Sunday, January 8, 2023

Of Islands and Remarkable Women

So here's round two of favorite reading from 2022. Some seemed to pair conceptually even though quite different in content. One story explored the relationship between an island and the people who populate it, another the Covid virus and the lives of the people within a restricted island of safety. One offered a view of the often-untold story of remarkable women in Victorian times, another an all too relevant view of the China-Taiwan history through the experience of two remarkable women. One, of course, was also trapped on an island. I found all of these books remarkable and hope you do too.


Existing on an Island


The Unseen (2020) by Roy Jacobsen is a book I was unlikely to find on my own. Too quiet I would have said about this Norwegian writer recommended by a bookclub friend. And yet, I found this book quite enchanting. It is about an island and the people who live there. Life is not easy there and their character is not etched with words, but with their actions in this challenging environment. And yet they are deeply formed and people of clearly defined character. The island is a character as much as its stoic inhabitants, the weather and the sea are as well. They all exist in relationship to each other; the islanders engage with their surroundings to carve out their existence and find meaning in that effort. The novel itself is composed of carefully chosen words that construct a world that would be foreign to many of us.


I loved Lucy by the Sea (2022) by Elizabeth Strout and read it in one day. It had a simplicity to it that made you feel as if you were having a conversation with a friend. From an island of safety in Maine, Lucy shares a home with her ex-husband as they watch Covid emerge and send its tentacles throughout NY, touching friends and family as its grip tightened. Another theme that played out through the book were former partners maintaining close friendships, forgiving and accepting each other for who they are and continuing to grow in their relationship as they age. And yet a third theme of the relationship between adult children and their parents as it unfolds against the backdrop of Covid. Life is not simple for anyone, but the growing and deepening relationships keep them connected despite the turmoil that surrounds them.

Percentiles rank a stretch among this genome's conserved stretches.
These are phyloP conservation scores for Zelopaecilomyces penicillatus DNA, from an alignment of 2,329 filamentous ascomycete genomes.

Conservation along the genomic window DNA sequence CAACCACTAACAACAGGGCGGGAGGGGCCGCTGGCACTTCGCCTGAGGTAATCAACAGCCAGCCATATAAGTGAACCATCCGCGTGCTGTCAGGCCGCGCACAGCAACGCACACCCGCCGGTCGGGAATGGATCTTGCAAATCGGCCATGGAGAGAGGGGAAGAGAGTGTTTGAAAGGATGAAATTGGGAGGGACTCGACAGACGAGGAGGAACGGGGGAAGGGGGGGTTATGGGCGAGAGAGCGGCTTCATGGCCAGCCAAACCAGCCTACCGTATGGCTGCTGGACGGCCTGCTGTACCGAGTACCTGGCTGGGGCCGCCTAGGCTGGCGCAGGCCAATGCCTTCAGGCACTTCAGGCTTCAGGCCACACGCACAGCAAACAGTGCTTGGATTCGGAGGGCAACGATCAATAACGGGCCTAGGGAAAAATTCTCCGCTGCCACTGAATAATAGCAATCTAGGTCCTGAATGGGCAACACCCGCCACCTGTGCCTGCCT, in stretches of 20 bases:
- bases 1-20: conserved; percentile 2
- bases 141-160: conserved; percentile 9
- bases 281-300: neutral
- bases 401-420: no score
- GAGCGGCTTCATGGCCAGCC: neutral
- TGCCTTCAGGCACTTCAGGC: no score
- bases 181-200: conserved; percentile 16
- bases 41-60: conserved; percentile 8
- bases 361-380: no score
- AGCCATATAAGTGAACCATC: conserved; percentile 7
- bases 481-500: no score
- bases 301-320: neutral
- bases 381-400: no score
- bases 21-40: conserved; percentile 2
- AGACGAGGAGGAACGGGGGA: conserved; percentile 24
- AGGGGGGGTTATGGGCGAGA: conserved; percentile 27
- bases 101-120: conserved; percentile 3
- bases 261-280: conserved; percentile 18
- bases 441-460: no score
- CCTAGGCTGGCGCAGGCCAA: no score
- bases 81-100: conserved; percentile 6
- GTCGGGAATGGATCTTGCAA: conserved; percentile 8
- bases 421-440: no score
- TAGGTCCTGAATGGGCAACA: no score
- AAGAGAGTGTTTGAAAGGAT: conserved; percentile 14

Remarkable Women


The True History of the First Mrs Meredith and Other Lesser Lives (2020) by Diane Johnson is a reframing of the past through present-day eyes. It was originally written in 1972 and was reissued in 2020 with an introduction by Vivian Gornick.  It looks at those famous male authors who we can find in Wikipedia, one the father of Mary Ellen Peacock and the other the husband. And then it takes a step to the side and dives into the “lesser” life of Mary Ellen, a woman of the Victorian era who was raised to think and express herself freely. Her life had a challenging trajectory, her mother went mad, and Mary Ellen left her well-known husband for an artist, then died young. In the meantime, she left much documentation of her life and her thoughts, all captured in pithy footnotes. It creates a captivating portrait of a thoughtful, engaging and for her time, unconventional woman. 

In Daughters of the Flower Fragrant Garden (2022), Zhuqing Li tells the true story of a family where two sisters found themselves separated between Mao’s China and Nationalist Taiwan during China’s civil war. When what was to be a short visit to a friend resulted in Jun being trapped on an island held by the Nationalist Army, a separation of over thirty years ensued.  The sisters came from a family of wealth, long lineage and Nationalistic ties, a background particularly troubling for those trapped in Mao’s China, who were punished and “re-educated," sent to primitive villages and forced from successful careers. Juan’s sister Hong, a doctor deeply committed to women’s health, met such a fate, ultimately recovering her career, but assiduously avoiding any political connection, even cutting all ties with her sister in Taiwan. The book explores how they each navigated this schism and the environment in which they found themselves.